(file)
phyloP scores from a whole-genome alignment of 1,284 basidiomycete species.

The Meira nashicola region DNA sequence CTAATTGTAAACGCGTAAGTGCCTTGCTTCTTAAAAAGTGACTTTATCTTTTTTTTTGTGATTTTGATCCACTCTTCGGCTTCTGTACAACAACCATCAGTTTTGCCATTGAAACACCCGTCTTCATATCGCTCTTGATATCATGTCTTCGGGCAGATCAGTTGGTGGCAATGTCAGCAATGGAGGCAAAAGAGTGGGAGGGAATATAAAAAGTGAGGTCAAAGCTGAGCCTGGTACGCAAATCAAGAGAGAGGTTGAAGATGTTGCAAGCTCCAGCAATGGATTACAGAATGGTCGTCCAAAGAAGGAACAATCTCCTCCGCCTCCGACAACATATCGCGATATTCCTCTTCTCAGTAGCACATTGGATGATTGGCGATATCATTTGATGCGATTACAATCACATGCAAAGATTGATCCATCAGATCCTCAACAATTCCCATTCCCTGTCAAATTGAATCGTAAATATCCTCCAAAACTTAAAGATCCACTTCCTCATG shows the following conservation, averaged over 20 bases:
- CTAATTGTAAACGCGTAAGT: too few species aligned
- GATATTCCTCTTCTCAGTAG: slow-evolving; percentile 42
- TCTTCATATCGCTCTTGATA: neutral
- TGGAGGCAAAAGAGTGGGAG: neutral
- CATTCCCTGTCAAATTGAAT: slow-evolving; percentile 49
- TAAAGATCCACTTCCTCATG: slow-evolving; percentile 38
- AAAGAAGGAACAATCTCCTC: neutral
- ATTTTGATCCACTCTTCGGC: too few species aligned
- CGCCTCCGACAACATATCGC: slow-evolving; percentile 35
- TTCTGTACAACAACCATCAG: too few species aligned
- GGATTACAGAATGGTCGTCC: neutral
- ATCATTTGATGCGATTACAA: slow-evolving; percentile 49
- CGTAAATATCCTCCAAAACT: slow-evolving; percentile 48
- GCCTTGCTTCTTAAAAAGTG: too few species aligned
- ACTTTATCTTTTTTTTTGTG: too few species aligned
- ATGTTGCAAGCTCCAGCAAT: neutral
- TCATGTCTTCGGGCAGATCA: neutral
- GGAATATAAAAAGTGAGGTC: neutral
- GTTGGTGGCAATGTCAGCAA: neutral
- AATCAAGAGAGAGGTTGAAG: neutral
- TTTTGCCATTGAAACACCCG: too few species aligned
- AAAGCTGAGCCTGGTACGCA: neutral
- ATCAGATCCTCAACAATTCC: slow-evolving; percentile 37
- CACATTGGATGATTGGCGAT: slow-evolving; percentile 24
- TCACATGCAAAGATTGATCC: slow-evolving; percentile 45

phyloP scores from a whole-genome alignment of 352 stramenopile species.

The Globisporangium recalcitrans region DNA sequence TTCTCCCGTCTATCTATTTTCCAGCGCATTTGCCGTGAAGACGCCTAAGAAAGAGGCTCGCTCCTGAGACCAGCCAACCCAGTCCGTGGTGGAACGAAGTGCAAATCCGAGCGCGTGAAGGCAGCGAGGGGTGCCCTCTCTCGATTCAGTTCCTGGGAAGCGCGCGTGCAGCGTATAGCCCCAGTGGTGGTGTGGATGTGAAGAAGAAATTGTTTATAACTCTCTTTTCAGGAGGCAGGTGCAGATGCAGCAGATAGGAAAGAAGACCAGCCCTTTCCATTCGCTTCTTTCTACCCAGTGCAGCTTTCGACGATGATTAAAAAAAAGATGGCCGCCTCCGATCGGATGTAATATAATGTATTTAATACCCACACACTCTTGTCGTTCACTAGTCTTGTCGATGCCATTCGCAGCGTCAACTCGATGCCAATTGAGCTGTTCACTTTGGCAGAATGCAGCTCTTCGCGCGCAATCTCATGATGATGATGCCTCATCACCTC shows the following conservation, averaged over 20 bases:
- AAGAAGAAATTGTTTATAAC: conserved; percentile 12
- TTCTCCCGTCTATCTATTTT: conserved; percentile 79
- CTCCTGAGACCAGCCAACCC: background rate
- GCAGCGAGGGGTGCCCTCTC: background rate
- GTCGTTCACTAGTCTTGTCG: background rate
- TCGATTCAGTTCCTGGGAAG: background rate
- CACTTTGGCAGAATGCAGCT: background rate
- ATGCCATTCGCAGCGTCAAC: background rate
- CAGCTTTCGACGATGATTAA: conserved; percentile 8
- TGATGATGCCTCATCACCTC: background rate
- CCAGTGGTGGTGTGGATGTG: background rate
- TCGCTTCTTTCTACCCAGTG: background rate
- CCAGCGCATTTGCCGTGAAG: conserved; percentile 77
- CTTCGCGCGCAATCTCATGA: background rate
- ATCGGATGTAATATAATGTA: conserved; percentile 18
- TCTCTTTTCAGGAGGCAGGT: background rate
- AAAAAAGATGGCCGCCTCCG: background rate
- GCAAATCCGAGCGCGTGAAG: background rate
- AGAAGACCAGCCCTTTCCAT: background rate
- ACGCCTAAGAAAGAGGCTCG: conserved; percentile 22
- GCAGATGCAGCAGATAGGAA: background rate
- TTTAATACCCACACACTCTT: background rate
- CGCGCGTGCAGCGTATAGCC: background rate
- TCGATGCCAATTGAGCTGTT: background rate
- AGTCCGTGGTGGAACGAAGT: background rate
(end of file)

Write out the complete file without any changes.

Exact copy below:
phyloP scores from a whole-genome alignment of 1,284 basidiomycete species.

The Meira nashicola region DNA sequence CTAATTGTAAACGCGTAAGTGCCTTGCTTCTTAAAAAGTGACTTTATCTTTTTTTTTGTGATTTTGATCCACTCTTCGGCTTCTGTACAACAACCATCAGTTTTGCCATTGAAACACCCGTCTTCATATCGCTCTTGATATCATGTCTTCGGGCAGATCAGTTGGTGGCAATGTCAGCAATGGAGGCAAAAGAGTGGGAGGGAATATAAAAAGTGAGGTCAAAGCTGAGCCTGGTACGCAAATCAAGAGAGAGGTTGAAGATGTTGCAAGCTCCAGCAATGGATTACAGAATGGTCGTCCAAAGAAGGAACAATCTCCTCCGCCTCCGACAACATATCGCGATATTCCTCTTCTCAGTAGCACATTGGATGATTGGCGATATCATTTGATGCGATTACAATCACATGCAAAGATTGATCCATCAGATCCTCAACAATTCCCATTCCCTGTCAAATTGAATCGTAAATATCCTCCAAAACTTAAAGATCCACTTCCTCATG shows the following conservation, averaged over 20 bases:
- CTAATTGTAAACGCGTAAGT: too few species aligned
- GATATTCCTCTTCTCAGTAG: slow-evolving; percentile 42
- TCTTCATATCGCTCTTGATA: neutral
- TGGAGGCAAAAGAGTGGGAG: neutral
- CATTCCCTGTCAAATTGAAT: slow-evolving; percentile 49
- TAAAGATCCACTTCCTCATG: slow-evolving; percentile 38
- AAAGAAGGAACAATCTCCTC: neutral
- ATTTTGATCCACTCTTCGGC: too few species aligned
- CGCCTCCGACAACATATCGC: slow-evolving; percentile 35
- TTCTGTACAACAACCATCAG: too few species aligned
- GGATTACAGAATGGTCGTCC: neutral
- ATCATTTGATGCGATTACAA: slow-evolving; percentile 49
- CGTAAATATCCTCCAAAACT: slow-evolving; percentile 48
- GCCTTGCTTCTTAAAAAGTG: too few species aligned
- ACTTTATCTTTTTTTTTGTG: too few species aligned
- ATGTTGCAAGCTCCAGCAAT: neutral
- TCATGTCTTCGGGCAGATCA: neutral
- GGAATATAAAAAGTGAGGTC: neutral
- GTTGGTGGCAATGTCAGCAA: neutral
- AATCAAGAGAGAGGTTGAAG: neutral
- TTTTGCCATTGAAACACCCG: too few species aligned
- AAAGCTGAGCCTGGTACGCA: neutral
- ATCAGATCCTCAACAATTCC: slow-evolving; percentile 37
- CACATTGGATGATTGGCGAT: slow-evolving; percentile 24
- TCACATGCAAAGATTGATCC: slow-evolving; percentile 45

phyloP scores from a whole-genome alignment of 352 stramenopile species.

The Globisporangium recalcitrans region DNA sequence TTCTCCCGTCTATCTATTTTCCAGCGCATTTGCCGTGAAGACGCCTAAGAAAGAGGCTCGCTCCTGAGACCAGCCAACCCAGTCCGTGGTGGAACGAAGTGCAAATCCGAGCGCGTGAAGGCAGCGAGGGGTGCCCTCTCTCGATTCAGTTCCTGGGAAGCGCGCGTGCAGCGTATAGCCCCAGTGGTGGTGTGGATGTGAAGAAGAAATTGTTTATAACTCTCTTTTCAGGAGGCAGGTGCAGATGCAGCAGATAGGAAAGAAGACCAGCCCTTTCCATTCGCTTCTTTCTACCCAGTGCAGCTTTCGACGATGATTAAAAAAAAGATGGCCGCCTCCGATCGGATGTAATATAATGTATTTAATACCCACACACTCTTGTCGTTCACTAGTCTTGTCGATGCCATTCGCAGCGTCAACTCGATGCCAATTGAGCTGTTCACTTTGGCAGAATGCAGCTCTTCGCGCGCAATCTCATGATGATGATGCCTCATCACCTC shows the following conservation, averaged over 20 bases:
- AAGAAGAAATTGTTTATAAC: conserved; percentile 12
- TTCTCCCGTCTATCTATTTT: conserved; percentile 79
- CTCCTGAGACCAGCCAACCC: background rate
- GCAGCGAGGGGTGCCCTCTC: background rate
- GTCGTTCACTAGTCTTGTCG: background rate
- TCGATTCAGTTCCTGGGAAG: background rate
- CACTTTGGCAGAATGCAGCT: background rate
- ATGCCATTCGCAGCGTCAAC: background rate
- CAGCTTTCGACGATGATTAA: conserved; percentile 8
- TGATGATGCCTCATCACCTC: background rate
- CCAGTGGTGGTGTGGATGTG: background rate
- TCGCTTCTTTCTACCCAGTG: background rate
- CCAGCGCATTTGCCGTGAAG: conserved; percentile 77
- CTTCGCGCGCAATCTCATGA: background rate
- ATCGGATGTAATATAATGTA: conserved; percentile 18
- TCTCTTTTCAGGAGGCAGGT: background rate
- AAAAAAGATGGCCGCCTCCG: background rate
- GCAAATCCGAGCGCGTGAAG: background rate
- AGAAGACCAGCCCTTTCCAT: background rate
- ACGCCTAAGAAAGAGGCTCG: conserved; percentile 22
- GCAGATGCAGCAGATAGGAA: background rate
- TTTAATACCCACACACTCTT: background rate
- CGCGCGTGCAGCGTATAGCC: background rate
- TCGATGCCAATTGAGCTGTT: background rate
- AGTCCGTGGTGGAACGAAGT: background rate